Central Europe – The leaders of the V4 nations and Slovenian PM Janez Janša convened in Slovenia last Friday to discuss cooperation between Central Eastern European states (CEE) regarding mass migration, integrity of the nation state and other topics.
Given the outrageous, chilling and downright awkward response from the West EU bloc to Hungary’s anti-pedophilia law, which protects Hungarian children and the natural rights of parents, the timing was critical to display unity and strength in the face of this aggressive onslaught by the EU Parliament and von der Leyen Commission.
This issue does not just involve Hungary, but the entire concept of the sovereign nation state and the very definition of Europe.
This is indeed a very slippery slope that must be avoided and dealt with immediately before more red lines are crossed.
If Hungary goes down, other V4 and CEE countries will be the next targets of the EU juggernaut, whether it involves this issue or something else. Already, far-left members of the EU Commission and Parliament have targeted Slovenia regarding the issue of free speech.
Give an inch and Brussels will seek total submission at every level. It truly does not believe in the European nation state.
Also high on the agenda was the anticipated consequences regarding the withdrawal from Afghanistan, where the CEE leaders stated their grave concerns over an Afghan migration ‘wave’.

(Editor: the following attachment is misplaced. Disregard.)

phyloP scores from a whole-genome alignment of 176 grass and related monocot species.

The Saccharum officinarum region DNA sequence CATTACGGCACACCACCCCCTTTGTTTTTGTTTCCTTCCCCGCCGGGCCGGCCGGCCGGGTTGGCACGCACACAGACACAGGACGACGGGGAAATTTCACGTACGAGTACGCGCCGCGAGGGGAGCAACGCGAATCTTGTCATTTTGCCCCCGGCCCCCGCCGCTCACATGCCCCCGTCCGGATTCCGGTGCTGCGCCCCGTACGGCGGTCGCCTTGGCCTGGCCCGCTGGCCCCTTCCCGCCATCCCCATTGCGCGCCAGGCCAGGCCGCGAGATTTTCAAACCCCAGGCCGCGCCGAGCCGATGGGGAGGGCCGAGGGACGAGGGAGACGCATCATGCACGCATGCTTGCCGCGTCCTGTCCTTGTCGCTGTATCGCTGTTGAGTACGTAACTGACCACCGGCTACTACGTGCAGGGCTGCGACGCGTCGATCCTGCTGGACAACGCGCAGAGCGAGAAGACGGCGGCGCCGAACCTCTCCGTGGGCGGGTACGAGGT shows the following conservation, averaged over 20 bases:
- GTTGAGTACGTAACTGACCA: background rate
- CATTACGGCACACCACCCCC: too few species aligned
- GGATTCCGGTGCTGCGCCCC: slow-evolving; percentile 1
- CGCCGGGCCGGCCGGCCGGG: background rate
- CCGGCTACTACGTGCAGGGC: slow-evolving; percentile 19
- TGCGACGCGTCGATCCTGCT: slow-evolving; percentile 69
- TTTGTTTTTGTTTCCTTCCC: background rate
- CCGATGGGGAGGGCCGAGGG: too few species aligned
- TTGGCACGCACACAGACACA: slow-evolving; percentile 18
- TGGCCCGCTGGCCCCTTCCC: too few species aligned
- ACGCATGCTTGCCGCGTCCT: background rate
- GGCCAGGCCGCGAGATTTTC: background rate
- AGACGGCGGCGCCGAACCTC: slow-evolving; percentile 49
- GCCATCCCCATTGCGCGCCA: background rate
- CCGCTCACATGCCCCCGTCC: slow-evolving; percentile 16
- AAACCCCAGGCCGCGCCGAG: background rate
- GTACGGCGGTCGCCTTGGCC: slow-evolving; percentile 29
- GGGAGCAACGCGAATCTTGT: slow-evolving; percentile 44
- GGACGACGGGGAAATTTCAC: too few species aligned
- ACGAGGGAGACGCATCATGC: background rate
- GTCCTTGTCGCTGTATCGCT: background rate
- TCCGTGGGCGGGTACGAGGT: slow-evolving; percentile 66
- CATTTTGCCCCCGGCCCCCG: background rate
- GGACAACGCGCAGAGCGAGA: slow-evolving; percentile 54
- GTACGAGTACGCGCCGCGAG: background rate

Actually, it may be more appropriate to refer to it as the ‘second wave’, considering the fact that many Afghans have already flooded Europe, especially the so-called ‘unaccompanied minors’ (i.e., aggressive males between the ages of 14-17).
However, regardless of the circumstances, as long as rich EU states like Germany and the Netherlands continue to attract the illegals with a powerful welcome magnet, the waves will be endless, and not just from Afghanistan.
“Cooperation between Central Europe countries is not a theory but a practical reality,” Viktor Orbán said, urging the CEE states to speak as one on migration to counterbalance the pro-migration agenda of many in the West EU bloc led by Germany.
The CEE leaders urged the EU to defend the borders.
Yet, Europe has been down this road before, in fact, many times since Merkel’s “we can do it” manifesto of 2015. During that time, the V4 and CEE nations have certainly done their part (and more) to defend Europe, including greatly slowing the illegal migrant pipeline to the ungrateful rich governments of Germany and the Netherlands, both of which are helpless themselves when it comes to denying entry and defending their own borders.
The sheer audacity shown by Angela Merkel to criticize the original Balkan closing that benefited Germany was shameful. “Not my Europe” was the term she used to describe the heroic efforts of Hungary and the CEE states to defend the southern borders.
However, there are still big holes in the EU and new routes are appearing, even if the EU migration minister (Ylva Johansson from Sweden) tries to claim that the crisis is over. Moreover, there is an even bigger problem that has become quite clear over the years: Not every leader inside the bloc has the same definition of “defending borders”.